By Kim West
A year ago Kyle Shoulders strapped on his battered green helmet for the last time and helped lead Tanner to a redemptive 28-14 win against Washington County in the Class 2A championship game.
Fast-forward to today and Shoulders, now a freshman on a football scholarship at Miles College in Birmingham, is squeezing in a morning class before taking Interstate 20/59 to Tuscaloosa for today’s 2A title rematch between No. 1 Tanner and No. 3 Washington County.
Shoulders, a starting linebacker and fullback on the 2012 champion team, will be among the convoy of fans making their way to the University of Alabama campus for the second time in three years after Tanner lost to Elba in the 2011 finals at Bryant-Denny Stadium.
Today’s kickoff is set for 3 p.m. at Bryant-Denny. Visit http://www.fox54.com for television coverage listings or tune to My8 WAMY-TV if carried by your cable system.
“The first actual game I went to this season, it was hard and it felt really awkward sitting in the stands,” said Shoulders on Thursday after class. “I kept coming to more games and started evolving into the fan role.
“I’m a proud Rattler now, and it feels good to be out there watching the team doing the same thing we did last year.”
The Rattlers (12-1) were favored to win the championship last year but enter today’s game against the Bulldogs (13-1) as somewhat of an underdog, with some pundits predicting a Tanner loss for a program that has won 51 of 54 games since 2010 and three North Division titles.
Tanner’s lone loss this season came in Week 1 against defending Class 3A champion Madison Academy, which claimed its second consecutive state title in Thursday’s 31-14 win against Leeds.
Last year a 14-0 Tanner team defeated Sand Rock, Walter Welborn, Fultondale, Reeltown and Washington County by a scoring margin of 180 to 28 points.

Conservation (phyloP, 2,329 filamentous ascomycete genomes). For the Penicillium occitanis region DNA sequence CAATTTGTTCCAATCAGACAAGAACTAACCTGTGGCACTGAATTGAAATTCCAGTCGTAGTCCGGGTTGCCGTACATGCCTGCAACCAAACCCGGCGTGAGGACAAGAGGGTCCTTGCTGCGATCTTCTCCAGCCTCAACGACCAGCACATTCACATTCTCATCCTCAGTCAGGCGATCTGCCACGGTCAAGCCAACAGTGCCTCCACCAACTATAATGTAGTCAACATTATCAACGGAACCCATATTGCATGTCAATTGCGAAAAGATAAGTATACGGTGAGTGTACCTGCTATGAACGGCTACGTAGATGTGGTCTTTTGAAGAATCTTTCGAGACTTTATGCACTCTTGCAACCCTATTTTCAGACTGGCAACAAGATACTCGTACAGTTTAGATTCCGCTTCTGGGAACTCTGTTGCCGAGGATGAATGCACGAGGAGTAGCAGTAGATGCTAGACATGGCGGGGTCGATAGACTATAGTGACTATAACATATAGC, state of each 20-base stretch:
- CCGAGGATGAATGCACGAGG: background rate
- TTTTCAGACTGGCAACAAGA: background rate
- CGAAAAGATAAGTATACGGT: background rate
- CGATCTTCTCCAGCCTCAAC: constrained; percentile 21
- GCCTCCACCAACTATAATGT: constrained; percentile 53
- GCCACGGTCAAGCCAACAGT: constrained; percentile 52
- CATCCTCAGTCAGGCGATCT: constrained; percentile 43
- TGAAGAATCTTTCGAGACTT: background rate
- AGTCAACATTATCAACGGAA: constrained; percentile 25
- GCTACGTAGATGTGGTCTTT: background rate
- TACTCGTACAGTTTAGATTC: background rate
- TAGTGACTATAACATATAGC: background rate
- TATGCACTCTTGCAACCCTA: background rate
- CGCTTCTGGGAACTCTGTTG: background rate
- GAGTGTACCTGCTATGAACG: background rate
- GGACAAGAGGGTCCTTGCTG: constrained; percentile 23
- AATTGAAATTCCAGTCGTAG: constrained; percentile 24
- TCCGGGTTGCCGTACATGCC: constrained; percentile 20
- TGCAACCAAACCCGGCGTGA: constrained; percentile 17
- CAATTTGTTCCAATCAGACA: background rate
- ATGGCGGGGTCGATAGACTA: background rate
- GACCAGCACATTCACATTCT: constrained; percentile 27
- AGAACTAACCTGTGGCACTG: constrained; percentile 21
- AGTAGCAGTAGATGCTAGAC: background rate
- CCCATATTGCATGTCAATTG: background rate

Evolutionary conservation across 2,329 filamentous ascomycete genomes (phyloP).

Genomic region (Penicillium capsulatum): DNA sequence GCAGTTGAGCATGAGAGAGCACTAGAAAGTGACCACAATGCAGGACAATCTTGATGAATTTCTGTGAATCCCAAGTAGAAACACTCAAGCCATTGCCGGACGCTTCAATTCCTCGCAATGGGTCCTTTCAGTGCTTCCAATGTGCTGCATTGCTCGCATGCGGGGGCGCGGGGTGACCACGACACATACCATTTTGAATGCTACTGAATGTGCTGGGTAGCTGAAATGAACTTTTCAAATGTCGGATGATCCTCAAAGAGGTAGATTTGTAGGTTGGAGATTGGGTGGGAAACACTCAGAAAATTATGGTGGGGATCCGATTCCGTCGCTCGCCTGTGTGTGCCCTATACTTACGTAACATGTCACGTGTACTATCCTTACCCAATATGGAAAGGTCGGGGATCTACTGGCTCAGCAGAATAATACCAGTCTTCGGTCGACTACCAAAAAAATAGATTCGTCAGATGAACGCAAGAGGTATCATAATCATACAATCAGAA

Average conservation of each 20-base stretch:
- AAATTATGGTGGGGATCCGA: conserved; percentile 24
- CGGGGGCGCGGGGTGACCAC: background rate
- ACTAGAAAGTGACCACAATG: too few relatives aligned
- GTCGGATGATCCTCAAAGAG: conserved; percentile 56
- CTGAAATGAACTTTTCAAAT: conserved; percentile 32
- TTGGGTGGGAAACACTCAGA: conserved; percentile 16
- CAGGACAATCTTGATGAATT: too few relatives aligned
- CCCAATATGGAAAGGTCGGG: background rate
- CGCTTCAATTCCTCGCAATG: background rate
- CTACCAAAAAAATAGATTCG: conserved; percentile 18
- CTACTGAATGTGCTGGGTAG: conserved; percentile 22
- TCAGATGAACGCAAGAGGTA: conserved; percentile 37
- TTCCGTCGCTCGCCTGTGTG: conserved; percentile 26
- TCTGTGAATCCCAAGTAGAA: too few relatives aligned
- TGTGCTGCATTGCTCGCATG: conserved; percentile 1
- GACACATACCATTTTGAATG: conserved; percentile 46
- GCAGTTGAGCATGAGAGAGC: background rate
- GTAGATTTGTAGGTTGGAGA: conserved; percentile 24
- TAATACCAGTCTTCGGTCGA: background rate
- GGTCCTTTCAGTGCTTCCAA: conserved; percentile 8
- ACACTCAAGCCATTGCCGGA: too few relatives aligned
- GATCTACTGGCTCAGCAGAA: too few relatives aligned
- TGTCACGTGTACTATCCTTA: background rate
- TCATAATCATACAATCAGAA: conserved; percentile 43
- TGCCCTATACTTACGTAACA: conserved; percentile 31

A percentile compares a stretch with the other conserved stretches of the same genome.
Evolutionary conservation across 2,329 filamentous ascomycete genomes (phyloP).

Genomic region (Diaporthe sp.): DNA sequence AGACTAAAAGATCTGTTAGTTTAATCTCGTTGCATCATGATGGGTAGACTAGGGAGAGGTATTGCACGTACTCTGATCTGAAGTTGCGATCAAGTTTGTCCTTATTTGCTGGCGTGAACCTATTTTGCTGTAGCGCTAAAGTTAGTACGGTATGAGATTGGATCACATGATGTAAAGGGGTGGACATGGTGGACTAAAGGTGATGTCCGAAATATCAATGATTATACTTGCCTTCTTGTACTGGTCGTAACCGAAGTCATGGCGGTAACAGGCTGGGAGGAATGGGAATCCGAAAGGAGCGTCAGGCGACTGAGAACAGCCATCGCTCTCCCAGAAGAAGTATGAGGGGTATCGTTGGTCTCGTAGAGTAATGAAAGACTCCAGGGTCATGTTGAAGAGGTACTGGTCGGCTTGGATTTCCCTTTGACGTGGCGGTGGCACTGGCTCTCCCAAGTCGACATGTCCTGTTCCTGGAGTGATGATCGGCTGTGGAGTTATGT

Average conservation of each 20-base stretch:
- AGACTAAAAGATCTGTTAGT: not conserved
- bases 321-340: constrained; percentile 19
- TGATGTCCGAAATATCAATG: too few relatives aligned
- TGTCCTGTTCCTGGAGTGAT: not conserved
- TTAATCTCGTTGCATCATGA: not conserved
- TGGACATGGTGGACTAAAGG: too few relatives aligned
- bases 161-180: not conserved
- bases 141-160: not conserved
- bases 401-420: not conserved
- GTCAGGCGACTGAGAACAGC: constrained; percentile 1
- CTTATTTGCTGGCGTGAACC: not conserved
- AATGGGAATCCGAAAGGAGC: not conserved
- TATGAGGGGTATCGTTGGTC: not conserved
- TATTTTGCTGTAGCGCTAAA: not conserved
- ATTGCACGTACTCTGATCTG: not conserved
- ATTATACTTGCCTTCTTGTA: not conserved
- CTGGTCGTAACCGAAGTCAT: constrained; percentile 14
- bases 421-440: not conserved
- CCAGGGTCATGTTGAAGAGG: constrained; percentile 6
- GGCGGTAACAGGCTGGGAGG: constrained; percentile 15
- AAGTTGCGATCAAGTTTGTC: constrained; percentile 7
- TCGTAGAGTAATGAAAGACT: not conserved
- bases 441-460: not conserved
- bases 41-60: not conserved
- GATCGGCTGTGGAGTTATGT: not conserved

This year’s squad has walked a postseason tightrope, both thrilling and worrying a fan base so dedicated that one Tanner teacher is missing the game today because she said her bad-luck mojo could negatively affect the outcome.
In the first four rounds, Tanner has beaten Woodland, North Sand Mountain, Montgomery Academy and Fyffe by a margin of 110-67, with all four requiring come-from-behind victories by the resilient Rattlers.
For Shoulders, the Tanner’s winning mentality seems to rev into high gear when facing adversity.
“I would always say in the back of my mind or turn to someone and say, ‘Something miraculous is going to happen and give us momentum,’” he said. “And then something would happen — it’s the same thing with (those) Auburn Tigers.
“Something comes out of (Tanner) when they know they can lose — in the last minutes they’re at their best. They just turn into a different team to me.”
Targeting a title repeat
The key to this year’s championship game could be an offensive line that has worn down opposing defenses down the stretch.
Baltazar “Tito” Rubio, Austin Lewter, Shamaud Baker, Peyton Sales and Seth Smith have paved the way for another stellar season for senior running back Hayden Stephens, who has 1,986 yards and 28 total touchdowns this year.
During the postseason, Stephens has piled up 692 yards and 10 rushing touchdowns, including the Rattlers’ only TDs in last Friday’s 16-7 win at Fyffe.
“I feel like their best chance of winning is if they just run the ball straight (ahead), and every now and then pop a pass up to Blake (Whitt),” said Shoulders, whose extended family includes Tanner punter Jalen Houston, defensive back Zakari Shoulders, fullback Zacobe Shoulders and quarterback JonJon Fletcher.
Shoulders, who sent out several “pump-up” texts to remind his former teammates to stay focused, said the outcome of the game rests squarely with the effort given from start to finish by Tanner.
“I can’t really say if this will be a low-scoring or high-scoring game,” he said. “You just have to go down there and enjoy it. For a while we couldn’t get past the third round, but then we got past that.
“Life is choices. It’s all right to be nervous, but as long as they go out there and put in 100 percent effort in everything they do, then they’ll reap what they sow.”